First, they must be disciplined in the schools of democracy by Meanwhile, the little“ Pelegs” all over the world, those glory a more thorough education to occupy this world of purified spirit. trailing ones whose heads the light is still enhaloing, are asking, Second, they must not forget to play, with it all. The earth some in mute exhaustion, some in cries of pain when spitted will have need of their stronger bodies as well as their keener upon bayonets or pierced by cold or torn by hunger, some in minds and braver spirits. tears over the loss of father or brothers, some in stark death, Third, they must know the nobility of labor and each must and all in accusing wonderment-are asking why they were be prepared to give some service useful to the Nation which brought into such a world of division: a planet of promised makes his freedom possible. peace now become a planet that in its orbit gives off a stench of Fourth, they must sıne as they can to give more of what they human blood in the universe, that is a sphere of pain flying have to these same defenders of the land which we are to leave through the night, a holocaust of hate smoking by day.

all to them. They cry in myriad tongues of confusion- starving Arme Fifth, they must learn to give of their skill and sympathy nians and Serbians, joyless mechanized Germans, enslaved and and earning to that for which the Red Cross stands as symbol

, nationless Belgians, exiled and fatherless French, munition the great world organization through which we rise to universal stained and factory-paled English. Till now we have heard our human sympathy and find citizenship in the Democracy of Merry. own children's laughter ringing above the woe of all the world Sixth, they must come to love what America stands for, that slaughter:-above the groaus of the wounded; the sobs of those they may in their day realize in peace what we have had in ours who have lost their husbands, brothers, or sons; the thunder of to fight for. the guns; and even these cries of the Old World children. But Seventh, they should come into correspondence with children even these, our children, now turn to us, who have in the past in other parts of the world of democracy. talked of a free land and a civilized world, with their questioning. So even the ancient confusion of tongues will be forgotten,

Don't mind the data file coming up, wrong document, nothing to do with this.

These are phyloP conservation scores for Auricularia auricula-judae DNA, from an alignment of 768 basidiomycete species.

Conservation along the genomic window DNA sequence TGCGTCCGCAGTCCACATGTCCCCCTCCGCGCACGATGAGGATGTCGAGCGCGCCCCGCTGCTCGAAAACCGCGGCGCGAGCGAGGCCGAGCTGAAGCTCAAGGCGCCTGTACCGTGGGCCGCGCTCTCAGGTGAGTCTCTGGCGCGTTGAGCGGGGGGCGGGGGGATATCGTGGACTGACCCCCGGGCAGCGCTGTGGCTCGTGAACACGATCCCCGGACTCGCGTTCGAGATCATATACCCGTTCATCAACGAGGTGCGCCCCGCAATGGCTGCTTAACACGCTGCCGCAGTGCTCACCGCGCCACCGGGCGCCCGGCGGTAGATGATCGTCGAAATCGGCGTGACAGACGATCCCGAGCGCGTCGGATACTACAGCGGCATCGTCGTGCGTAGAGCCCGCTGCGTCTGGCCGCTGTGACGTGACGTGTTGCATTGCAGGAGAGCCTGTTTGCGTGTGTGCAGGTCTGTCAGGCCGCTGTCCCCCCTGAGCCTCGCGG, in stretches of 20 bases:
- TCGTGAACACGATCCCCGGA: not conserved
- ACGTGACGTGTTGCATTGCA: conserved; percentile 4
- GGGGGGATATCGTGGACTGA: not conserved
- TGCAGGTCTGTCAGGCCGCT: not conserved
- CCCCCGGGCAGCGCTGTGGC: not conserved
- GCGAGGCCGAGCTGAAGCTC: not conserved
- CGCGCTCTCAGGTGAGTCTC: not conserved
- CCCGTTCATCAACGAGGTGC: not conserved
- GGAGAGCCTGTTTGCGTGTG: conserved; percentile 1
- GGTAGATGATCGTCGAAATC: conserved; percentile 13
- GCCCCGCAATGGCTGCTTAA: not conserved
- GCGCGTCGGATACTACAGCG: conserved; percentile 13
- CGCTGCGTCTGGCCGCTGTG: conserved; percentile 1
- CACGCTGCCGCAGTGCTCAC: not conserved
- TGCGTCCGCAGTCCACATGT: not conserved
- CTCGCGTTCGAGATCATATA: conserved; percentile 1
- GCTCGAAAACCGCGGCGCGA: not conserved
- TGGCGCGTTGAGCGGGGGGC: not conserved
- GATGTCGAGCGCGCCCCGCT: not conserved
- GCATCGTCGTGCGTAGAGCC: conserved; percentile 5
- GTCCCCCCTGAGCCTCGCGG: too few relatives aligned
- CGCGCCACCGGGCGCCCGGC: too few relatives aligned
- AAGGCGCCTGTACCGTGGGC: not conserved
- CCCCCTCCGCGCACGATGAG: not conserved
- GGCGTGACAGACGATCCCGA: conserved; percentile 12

What shall we say to them? For what we say to them is our and they who are to-day “ Pelegians" will have memories only answer to our best selves and our answer to God and humanity. of these days when the earth is divided. Why is our earth divided ?

Our answer will be: “ Children, here in America, where men Eber had another son, Joktan, the Small, born later ; and women of all tongnes have come to speak again one tongue, Joktan's progeny disappeared in the hills off toward the east

, our fathers established what we call a free government, under while tliat of Peleg has given us the prophet, the lawgiver

, the which it was desired that all men should be not only free but psalmist, and the divinest of all the world's teachers—the (ireat of equal opportunity, so far as that could be given, a govern Teacher. ment under which every man might have his fair chance.

And they who are to-day as Peleg in this land of ours chilBut over on the other side of the water, yet so near that dren in a world divided--will be the mightiest generation in the people could hear what was whispered here, there livell a potency the world has ever known, for in their day must the nation whose leaders said, as did those of old on the Plain of world be reunited, rehabilitated, rebuilt, rededicated to the thing Shinar who were divided : 'Come, let us make a name!' And

we are ready to die for, the thing we want them to live for-, like that ancient people who in their building lad brick for

that they may be free, fine, glorious, righteous creatures of stone and slime for mortar, they thought to build a structure God in the earth. that should command the earth and reach the sky, using brick And we are Peleg's father and teacher!

but

receive a proper

BY ANNIE P. HILLIS (MRS. N. D. HILLIS) RS. CHARLOTTE KELLOGG, the only woman They are children whose fathers are dead. Their mothers member of the Commission of Belgian Relief, has written

leave them at seven in the morning on their way to work, and a book upon the “ Women of Belgium ” which should call for them at seven in the evening. A physician inspects command widespread interest, both for its subject matter, which them and prescribes their food. It is a redeeming feature of is of compelling interest in these days when the whole world's the terrible condition that, at least, the care of the children is heart is throbbing with sympathy for the Belgians, and because scientific and thoroughly studied, and as well carried out as the it is well done.